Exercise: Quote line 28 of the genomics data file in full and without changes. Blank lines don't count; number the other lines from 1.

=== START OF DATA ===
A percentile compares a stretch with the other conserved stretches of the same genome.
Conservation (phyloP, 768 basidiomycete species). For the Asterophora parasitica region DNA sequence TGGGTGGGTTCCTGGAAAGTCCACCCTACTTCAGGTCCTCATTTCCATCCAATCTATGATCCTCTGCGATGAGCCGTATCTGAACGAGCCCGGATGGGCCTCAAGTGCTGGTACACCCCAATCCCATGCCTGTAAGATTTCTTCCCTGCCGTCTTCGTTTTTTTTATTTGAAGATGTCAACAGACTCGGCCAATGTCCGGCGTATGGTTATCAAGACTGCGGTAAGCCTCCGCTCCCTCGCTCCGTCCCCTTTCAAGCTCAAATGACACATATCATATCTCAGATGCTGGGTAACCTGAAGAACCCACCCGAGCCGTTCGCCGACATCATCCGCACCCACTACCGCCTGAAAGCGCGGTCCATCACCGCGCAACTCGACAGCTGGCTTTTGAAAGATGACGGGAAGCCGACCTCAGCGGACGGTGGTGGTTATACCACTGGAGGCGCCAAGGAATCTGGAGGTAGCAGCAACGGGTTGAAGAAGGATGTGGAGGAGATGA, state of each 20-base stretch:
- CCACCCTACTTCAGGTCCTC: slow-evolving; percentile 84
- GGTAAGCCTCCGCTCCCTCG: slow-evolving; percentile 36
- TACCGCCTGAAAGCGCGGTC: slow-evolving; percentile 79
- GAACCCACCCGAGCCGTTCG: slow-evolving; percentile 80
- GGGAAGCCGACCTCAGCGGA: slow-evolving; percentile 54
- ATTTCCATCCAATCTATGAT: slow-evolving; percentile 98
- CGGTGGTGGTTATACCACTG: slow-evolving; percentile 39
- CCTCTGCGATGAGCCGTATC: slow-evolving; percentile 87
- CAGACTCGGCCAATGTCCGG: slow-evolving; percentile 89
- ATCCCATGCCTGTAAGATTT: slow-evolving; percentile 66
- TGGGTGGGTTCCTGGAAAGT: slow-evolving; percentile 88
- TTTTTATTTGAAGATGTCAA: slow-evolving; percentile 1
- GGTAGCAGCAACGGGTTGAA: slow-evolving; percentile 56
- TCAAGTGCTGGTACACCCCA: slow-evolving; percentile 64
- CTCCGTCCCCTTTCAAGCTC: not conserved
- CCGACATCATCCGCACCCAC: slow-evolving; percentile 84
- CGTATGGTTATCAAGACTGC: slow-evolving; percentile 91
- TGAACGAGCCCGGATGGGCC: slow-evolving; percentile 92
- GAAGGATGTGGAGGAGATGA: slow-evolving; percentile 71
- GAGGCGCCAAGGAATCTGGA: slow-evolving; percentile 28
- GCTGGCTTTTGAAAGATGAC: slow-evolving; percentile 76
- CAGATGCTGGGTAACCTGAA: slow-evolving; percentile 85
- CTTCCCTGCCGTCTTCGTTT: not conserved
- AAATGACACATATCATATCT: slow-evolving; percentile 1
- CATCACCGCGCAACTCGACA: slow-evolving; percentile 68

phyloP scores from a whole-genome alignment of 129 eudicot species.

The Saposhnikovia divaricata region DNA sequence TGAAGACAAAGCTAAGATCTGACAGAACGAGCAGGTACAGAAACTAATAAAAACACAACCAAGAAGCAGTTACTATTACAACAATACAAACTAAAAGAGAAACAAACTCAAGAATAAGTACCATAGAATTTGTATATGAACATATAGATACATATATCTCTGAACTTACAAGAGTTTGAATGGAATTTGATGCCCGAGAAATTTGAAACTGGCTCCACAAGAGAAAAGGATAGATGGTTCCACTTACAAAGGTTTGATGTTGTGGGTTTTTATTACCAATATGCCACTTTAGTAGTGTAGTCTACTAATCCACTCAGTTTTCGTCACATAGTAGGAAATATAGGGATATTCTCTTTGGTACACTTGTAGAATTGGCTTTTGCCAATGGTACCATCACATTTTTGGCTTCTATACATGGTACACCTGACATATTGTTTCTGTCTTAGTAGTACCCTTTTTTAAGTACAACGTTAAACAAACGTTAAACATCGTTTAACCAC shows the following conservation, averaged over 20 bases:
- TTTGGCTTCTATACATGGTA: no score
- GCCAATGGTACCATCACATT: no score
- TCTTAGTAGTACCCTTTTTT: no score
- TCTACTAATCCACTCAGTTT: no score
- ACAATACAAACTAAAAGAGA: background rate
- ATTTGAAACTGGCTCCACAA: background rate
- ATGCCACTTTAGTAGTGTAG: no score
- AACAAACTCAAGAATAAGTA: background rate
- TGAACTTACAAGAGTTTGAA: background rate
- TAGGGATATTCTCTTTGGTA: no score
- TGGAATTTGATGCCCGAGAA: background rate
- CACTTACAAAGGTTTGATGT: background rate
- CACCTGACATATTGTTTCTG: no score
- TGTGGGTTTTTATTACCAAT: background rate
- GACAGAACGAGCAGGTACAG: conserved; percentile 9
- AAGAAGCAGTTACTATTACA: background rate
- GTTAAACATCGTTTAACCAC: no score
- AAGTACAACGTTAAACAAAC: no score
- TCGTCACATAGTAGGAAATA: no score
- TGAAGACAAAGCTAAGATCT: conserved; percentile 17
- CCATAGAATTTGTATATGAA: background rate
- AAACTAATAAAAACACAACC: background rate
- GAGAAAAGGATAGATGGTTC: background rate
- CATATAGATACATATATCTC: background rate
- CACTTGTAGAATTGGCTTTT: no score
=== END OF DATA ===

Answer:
phyloP scores from a whole-genome alignment of 129 eudicot species.